One of the mantras of social security reform obstructionists is: “Don’t think about rates of return. It’s social insurance stupid!”
That is, SS is a big risk pooling scheme, and it’s working just fine if you’re sufficiently insulated against risk. Expecting a high rate of return is just a category error. You would be glad if you pay money to GEICO, say, and never get a dime back. The point was that they were there to cover you if you ever did get in an accident. And if you never do, and never see a cent, well then lucky you.
Now, the parts of the system that aren’t up for reform are unemployment and disability benefits. The big controversy is over retirement. But getting old and retiring isn’t a risk. Not these days. It’s a near certainty. Thinking of retirement as a risk that one needs to be protected against is like thinking about sending one’s kids to college as a risk. Losing your arm in a combine, and thereby losing your livelihood, is an unpredictable low probability event. It could happen to you, but probably won’t. Paying your rent, sending your kids to college, or retiring are highly predictable, high probability events. You need to take responsibility and prepare for them, not be “insured” against the inevitability.
You can get a feel for the difference between the economic and demographic conditions in the early part of the 20th Century by thinking about this passage from Henry Rogers Seager’s Social Insurance, among the first systematic treatises on the topic, published way back in 1910:
If the need is one the wage earner clearly forsees as certain to arise, then I should be the last person to wish to relieve him of responsibility for meeting it. If, for example, we were discussing means of helping wage earners to pay their rent, I should say that the only safe means are measures designed to increase their energy, ambition, and efficiency. Only in extreme cases should a need of this sort be met by outside help. But the future needs we are considering are not of this sort. Many wage earners go through life without being the victims of industrial accidents, without serious illness, never lacking for work, and not living long enough to become superannuated. These are all risks to which wage earners are exposed, not certain needs which they can clearly foresee.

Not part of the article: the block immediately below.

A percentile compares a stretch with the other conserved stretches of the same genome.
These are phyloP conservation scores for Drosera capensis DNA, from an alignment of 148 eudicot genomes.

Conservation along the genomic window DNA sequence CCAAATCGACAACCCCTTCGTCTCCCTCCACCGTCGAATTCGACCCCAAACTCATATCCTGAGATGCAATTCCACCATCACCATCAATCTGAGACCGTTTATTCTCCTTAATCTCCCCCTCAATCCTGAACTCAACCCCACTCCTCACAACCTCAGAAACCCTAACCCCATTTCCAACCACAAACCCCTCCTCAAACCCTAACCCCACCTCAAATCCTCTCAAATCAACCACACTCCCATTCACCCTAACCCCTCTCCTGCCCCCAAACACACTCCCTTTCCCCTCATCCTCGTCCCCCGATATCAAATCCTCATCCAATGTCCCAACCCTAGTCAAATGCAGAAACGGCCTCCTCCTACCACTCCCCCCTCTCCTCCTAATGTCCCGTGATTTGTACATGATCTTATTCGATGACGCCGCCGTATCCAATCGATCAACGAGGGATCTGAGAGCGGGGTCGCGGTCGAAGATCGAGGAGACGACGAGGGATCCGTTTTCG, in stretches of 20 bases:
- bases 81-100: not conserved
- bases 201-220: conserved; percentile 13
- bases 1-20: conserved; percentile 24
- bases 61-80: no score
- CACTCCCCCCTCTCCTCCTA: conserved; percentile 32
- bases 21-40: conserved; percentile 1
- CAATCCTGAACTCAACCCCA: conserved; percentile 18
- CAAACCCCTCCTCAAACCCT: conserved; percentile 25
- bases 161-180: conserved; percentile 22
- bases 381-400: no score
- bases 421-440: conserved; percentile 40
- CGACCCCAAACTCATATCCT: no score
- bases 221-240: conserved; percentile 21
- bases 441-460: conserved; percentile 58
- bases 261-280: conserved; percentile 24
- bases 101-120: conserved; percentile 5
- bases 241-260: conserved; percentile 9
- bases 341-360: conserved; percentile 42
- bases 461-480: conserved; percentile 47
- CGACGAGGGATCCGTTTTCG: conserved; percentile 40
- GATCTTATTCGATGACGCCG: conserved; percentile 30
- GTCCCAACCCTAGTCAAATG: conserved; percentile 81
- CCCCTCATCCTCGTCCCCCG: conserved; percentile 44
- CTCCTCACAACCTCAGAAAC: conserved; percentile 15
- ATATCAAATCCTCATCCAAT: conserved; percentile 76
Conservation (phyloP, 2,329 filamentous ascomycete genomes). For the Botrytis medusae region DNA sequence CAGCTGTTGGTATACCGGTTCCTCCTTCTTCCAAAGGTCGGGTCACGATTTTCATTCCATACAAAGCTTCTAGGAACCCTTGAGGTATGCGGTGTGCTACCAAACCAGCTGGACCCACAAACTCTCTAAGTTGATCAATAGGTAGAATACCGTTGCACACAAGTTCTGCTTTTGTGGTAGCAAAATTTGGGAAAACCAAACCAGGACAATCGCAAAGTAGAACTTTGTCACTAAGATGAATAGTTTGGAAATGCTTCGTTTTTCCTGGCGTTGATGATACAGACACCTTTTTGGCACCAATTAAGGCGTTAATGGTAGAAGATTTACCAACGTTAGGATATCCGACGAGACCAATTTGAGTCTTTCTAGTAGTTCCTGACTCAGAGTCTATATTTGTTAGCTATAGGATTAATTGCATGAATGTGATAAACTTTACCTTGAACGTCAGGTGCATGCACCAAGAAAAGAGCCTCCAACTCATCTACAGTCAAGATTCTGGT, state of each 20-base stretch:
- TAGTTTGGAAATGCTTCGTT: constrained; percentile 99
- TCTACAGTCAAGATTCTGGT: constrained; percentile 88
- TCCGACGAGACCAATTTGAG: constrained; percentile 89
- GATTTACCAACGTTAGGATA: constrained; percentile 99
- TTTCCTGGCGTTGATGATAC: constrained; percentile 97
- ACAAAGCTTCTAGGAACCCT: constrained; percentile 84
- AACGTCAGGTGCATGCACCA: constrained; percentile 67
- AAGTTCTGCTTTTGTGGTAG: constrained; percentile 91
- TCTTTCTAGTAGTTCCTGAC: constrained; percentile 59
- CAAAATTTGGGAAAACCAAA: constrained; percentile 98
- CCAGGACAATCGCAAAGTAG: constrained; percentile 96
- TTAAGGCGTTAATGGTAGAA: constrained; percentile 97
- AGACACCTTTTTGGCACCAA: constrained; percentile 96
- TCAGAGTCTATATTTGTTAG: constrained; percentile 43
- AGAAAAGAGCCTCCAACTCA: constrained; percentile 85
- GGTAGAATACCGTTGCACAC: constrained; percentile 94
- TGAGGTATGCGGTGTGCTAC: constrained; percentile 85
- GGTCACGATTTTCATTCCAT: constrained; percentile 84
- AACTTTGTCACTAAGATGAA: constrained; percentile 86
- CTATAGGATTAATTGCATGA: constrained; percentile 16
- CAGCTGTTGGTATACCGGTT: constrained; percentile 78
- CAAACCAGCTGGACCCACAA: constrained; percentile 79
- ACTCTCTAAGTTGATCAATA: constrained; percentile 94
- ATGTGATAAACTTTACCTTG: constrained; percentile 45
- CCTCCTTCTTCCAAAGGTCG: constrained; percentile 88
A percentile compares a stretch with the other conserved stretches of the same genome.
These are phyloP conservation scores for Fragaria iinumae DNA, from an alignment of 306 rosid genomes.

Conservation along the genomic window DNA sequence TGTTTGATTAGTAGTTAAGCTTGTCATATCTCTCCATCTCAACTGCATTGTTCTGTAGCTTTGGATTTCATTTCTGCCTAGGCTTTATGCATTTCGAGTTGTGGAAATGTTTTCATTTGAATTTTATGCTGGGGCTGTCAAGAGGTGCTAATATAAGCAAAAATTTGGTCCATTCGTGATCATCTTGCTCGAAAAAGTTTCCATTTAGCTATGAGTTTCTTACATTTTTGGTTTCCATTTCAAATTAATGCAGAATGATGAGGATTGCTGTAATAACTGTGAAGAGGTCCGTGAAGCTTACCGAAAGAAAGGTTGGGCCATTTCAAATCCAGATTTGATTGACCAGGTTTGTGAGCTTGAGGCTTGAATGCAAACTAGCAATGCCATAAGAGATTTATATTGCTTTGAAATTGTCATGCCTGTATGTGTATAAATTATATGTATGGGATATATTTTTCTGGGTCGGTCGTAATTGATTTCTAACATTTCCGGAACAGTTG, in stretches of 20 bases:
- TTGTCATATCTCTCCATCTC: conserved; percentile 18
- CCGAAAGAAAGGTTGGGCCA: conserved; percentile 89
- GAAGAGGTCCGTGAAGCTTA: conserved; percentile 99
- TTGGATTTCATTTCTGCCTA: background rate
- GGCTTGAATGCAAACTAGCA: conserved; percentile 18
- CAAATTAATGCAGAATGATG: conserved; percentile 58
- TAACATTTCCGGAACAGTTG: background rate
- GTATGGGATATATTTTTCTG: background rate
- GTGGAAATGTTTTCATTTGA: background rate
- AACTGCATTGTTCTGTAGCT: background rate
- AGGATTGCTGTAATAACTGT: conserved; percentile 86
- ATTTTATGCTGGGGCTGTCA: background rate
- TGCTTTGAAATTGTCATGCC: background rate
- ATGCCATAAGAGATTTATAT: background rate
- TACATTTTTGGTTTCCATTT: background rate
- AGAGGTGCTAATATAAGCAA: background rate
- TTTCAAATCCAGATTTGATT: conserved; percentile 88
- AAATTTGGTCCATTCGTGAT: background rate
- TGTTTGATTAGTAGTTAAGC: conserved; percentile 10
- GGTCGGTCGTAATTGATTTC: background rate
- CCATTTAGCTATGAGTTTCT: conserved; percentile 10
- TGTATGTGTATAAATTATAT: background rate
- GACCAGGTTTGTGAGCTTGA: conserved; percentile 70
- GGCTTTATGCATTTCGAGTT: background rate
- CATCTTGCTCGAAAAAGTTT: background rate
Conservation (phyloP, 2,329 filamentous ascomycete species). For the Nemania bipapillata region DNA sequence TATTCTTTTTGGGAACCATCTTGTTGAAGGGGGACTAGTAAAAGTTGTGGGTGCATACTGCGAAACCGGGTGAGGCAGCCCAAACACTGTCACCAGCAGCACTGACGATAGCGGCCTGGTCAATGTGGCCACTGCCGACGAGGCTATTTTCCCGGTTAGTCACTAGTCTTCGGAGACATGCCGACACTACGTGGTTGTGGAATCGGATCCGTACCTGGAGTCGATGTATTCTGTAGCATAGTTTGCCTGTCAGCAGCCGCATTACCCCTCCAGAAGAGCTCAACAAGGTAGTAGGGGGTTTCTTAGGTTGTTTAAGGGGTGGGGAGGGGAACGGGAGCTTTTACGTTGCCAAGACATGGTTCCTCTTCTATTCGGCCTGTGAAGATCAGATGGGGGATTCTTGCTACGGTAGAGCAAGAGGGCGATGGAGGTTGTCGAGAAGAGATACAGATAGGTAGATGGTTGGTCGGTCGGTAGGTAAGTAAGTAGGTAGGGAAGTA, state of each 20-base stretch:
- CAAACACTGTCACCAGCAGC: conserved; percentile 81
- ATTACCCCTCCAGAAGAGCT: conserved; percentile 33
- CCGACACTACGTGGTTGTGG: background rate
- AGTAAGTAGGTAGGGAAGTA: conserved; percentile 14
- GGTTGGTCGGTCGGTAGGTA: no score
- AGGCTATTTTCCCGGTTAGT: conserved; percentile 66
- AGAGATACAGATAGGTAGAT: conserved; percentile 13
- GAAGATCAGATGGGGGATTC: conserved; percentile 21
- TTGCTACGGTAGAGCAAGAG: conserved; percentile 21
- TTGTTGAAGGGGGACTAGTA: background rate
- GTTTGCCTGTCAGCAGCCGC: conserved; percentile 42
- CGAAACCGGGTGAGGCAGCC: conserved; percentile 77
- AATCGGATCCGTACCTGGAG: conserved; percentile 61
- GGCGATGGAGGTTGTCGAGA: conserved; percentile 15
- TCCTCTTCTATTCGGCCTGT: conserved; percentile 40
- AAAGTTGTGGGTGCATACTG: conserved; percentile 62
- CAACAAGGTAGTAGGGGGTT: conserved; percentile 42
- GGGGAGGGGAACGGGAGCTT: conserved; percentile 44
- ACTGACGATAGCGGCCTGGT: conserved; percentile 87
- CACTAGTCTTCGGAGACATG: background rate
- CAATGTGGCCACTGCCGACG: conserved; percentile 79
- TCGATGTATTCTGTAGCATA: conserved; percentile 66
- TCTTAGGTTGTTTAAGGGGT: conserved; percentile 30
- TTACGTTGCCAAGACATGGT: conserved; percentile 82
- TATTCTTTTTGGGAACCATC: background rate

See, in 1910 one couldn’t expect to live long enough to face the problem of supporting oneself after one is no longer able to work. Nor could you in 1935. That’s why the age for benefit eligibilty was set right around the age of expected death. But the whole idea of a long period of retirement is a function of massively increased lifespans. It’s just no longer a “risk” that one will get old and stop working well before one dies. Retirement is now in the category of events that, as Seager puts it, “the wage earner clearly forsees as certain to arise.” And thus, the author of the ur-text of American social insurance is, “the last person to wish to relieve him of responsibility for meeting it.”
So, what? All those folks who insist on talking about retirement as a risk one needs to be insured againt are the ones committing a category error. That’s what.